The number of protests staged annually in the country has doubled to more than 1 000 since Ramaphosa took office in early 2018, two months after he secured the leadership of the ANC by a razor-thin margin, according to the study by the Institute for Security Studies and the Government and Public Policy think tank.
Violence reached a pinnacle in July last year, when former president Jacob Zuma’s arrest on contempt of court charges triggered rioting that claimed 354 lives.
The increase in instability suggests Ramaphosa doesn’t wield as much control over the ANC as Zuma did, and is unable or unprepared to use violence and patronage to the same extent to enforce his authority, according to Ivor Chipkin, Jelena Vidojević, Laurence Rau and Daniel Saksenberg, who authored the study.
The party’s slipping stranglehold over South African politics has also deprived it of the means to dispense state resources – the ANC yielded control of several key towns to the opposition in last year’s municipal elections as its share of the vote slipped to below 50% for the first time since it took power in 1994.
“South Africa is likely to have entered a phase of ongoing, violent instability.” The ANC “has fewer resources for patronage politics,” said the authors, who also attributed the unrest to worsening unemployment, poverty and inequality.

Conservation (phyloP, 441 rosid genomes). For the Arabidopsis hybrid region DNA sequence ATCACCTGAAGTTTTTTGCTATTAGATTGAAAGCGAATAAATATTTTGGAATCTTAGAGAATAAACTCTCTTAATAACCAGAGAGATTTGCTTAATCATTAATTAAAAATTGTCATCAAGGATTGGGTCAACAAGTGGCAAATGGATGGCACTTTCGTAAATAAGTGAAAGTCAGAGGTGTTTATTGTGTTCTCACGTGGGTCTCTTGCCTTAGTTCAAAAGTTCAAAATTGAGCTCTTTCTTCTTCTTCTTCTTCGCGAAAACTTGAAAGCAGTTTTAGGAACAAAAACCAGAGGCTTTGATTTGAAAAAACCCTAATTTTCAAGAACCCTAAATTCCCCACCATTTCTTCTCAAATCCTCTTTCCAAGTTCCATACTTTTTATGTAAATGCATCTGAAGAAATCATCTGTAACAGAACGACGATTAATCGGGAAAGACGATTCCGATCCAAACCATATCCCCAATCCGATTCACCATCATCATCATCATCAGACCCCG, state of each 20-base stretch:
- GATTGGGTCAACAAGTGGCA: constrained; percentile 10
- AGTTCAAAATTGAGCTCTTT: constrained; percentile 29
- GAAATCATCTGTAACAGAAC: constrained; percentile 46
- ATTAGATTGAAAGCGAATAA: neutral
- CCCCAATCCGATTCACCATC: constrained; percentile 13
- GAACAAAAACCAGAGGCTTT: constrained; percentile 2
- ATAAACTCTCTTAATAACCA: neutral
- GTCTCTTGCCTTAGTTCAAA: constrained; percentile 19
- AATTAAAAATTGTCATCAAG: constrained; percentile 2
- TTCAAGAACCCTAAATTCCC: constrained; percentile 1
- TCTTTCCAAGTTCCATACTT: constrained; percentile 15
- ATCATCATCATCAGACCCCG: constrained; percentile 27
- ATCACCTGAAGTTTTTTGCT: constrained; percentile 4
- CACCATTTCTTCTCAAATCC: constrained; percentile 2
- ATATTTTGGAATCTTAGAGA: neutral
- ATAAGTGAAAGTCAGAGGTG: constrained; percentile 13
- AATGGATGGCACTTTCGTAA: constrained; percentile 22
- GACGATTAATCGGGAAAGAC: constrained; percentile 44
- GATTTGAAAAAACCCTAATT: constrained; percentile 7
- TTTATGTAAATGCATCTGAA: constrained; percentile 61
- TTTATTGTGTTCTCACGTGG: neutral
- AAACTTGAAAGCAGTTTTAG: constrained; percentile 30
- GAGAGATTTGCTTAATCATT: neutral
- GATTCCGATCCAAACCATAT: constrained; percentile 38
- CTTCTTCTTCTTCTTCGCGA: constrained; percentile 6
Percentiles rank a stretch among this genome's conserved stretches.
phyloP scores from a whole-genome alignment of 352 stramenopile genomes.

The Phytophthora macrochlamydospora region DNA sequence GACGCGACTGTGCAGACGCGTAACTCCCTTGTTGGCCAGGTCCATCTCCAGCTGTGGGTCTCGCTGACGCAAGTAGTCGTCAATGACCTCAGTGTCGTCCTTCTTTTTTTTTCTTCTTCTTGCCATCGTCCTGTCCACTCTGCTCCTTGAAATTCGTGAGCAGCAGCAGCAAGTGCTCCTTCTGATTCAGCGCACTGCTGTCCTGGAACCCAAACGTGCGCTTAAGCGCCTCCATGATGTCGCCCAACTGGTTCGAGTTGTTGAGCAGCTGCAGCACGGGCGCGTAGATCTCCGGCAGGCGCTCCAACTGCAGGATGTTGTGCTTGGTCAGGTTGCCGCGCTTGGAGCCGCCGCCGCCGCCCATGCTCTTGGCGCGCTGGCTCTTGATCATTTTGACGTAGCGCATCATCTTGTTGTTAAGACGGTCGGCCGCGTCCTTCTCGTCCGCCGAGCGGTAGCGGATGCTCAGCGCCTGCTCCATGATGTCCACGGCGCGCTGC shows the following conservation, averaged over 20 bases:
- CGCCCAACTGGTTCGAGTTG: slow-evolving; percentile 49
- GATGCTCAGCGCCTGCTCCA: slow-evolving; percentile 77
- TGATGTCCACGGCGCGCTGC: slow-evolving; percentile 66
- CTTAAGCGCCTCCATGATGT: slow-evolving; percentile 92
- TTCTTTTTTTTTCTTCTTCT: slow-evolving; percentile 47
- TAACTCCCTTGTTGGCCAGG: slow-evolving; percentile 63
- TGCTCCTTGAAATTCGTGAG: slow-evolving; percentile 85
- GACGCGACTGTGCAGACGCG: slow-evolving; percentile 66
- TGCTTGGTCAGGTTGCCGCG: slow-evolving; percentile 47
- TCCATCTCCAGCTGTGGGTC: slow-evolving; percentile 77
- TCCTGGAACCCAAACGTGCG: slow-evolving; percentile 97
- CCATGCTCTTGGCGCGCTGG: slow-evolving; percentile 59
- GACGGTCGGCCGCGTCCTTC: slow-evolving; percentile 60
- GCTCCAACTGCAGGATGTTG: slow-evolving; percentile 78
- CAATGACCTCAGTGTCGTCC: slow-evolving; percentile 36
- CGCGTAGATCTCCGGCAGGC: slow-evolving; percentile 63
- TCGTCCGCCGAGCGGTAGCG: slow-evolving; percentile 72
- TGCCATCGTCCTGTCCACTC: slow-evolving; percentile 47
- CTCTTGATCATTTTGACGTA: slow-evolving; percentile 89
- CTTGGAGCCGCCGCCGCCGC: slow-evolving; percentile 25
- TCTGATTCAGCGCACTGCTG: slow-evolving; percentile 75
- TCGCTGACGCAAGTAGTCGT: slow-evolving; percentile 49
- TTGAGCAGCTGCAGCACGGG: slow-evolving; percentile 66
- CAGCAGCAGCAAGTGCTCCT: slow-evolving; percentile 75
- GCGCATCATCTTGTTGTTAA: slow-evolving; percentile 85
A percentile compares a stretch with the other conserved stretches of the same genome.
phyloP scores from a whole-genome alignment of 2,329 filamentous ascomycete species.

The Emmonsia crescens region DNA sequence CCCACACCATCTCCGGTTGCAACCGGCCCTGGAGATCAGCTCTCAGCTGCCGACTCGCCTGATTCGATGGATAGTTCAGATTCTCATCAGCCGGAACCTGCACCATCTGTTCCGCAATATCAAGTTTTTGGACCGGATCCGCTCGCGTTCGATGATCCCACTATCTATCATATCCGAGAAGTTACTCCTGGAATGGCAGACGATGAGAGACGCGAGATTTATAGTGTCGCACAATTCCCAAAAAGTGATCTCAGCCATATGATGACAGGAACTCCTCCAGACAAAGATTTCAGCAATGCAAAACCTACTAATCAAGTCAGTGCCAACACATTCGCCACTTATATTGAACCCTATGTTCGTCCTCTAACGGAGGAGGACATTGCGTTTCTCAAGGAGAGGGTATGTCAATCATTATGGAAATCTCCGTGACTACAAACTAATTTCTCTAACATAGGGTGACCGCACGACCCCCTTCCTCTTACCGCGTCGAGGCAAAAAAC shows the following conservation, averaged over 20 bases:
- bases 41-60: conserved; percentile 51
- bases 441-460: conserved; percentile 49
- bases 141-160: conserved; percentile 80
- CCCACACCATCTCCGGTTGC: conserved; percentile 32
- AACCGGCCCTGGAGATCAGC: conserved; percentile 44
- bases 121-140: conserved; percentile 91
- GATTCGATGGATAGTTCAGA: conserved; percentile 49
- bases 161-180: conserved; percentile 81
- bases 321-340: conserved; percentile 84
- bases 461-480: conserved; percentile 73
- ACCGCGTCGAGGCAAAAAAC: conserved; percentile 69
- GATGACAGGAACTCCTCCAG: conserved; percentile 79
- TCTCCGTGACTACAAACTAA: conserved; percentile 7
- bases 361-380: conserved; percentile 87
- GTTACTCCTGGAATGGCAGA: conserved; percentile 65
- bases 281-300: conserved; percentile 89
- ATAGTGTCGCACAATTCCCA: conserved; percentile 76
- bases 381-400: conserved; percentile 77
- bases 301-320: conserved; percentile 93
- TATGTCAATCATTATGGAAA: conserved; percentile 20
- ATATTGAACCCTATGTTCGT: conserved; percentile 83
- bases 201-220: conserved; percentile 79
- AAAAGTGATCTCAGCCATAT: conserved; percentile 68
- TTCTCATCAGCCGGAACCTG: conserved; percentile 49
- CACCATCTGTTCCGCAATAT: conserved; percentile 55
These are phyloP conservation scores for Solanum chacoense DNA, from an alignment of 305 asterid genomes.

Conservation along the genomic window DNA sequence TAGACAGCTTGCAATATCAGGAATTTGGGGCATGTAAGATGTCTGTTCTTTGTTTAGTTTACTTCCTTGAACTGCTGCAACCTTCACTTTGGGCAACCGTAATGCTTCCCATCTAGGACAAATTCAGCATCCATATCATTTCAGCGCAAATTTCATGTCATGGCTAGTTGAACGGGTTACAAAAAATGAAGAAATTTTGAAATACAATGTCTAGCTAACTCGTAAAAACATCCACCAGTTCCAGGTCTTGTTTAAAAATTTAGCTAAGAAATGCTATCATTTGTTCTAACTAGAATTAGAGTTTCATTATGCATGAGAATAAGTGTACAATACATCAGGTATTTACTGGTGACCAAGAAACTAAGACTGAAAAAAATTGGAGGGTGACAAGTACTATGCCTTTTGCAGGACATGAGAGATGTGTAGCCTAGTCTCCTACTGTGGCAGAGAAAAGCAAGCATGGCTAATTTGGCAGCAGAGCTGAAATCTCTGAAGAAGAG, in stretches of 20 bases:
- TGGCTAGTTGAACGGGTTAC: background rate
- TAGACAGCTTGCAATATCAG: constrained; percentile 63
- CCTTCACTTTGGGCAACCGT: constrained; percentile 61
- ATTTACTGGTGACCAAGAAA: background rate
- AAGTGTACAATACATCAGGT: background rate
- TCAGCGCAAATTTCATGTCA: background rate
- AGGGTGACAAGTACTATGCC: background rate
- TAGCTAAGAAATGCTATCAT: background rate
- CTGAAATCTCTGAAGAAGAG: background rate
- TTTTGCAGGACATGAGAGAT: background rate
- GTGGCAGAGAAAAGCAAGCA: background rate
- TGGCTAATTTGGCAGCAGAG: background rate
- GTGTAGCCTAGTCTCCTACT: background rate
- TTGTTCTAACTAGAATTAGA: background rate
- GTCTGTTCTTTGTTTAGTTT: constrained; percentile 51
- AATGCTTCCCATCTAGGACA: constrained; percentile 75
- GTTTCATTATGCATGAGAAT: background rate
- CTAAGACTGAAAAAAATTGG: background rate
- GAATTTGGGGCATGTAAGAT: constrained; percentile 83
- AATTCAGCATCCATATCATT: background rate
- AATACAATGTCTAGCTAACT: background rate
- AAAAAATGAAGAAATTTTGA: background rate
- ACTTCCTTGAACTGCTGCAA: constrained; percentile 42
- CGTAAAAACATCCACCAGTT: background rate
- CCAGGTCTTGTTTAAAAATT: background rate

Competition for municipal councilor posts in towns where few other jobs are available has frequently degenerated into violence, while scores of ANC officials have been gunned down in intra-party disputes, especially in the eastern KwaZulu-Natal province and northeastern Mpumalanga region.
The ANC is due to hold another internal vote in December, when Ramaphosa is widely expected to seek another five-year term as leader.
That also doesn’t bode well for restoring stability, with the study identifying a correlation between its staging of elections and periods of intense protests.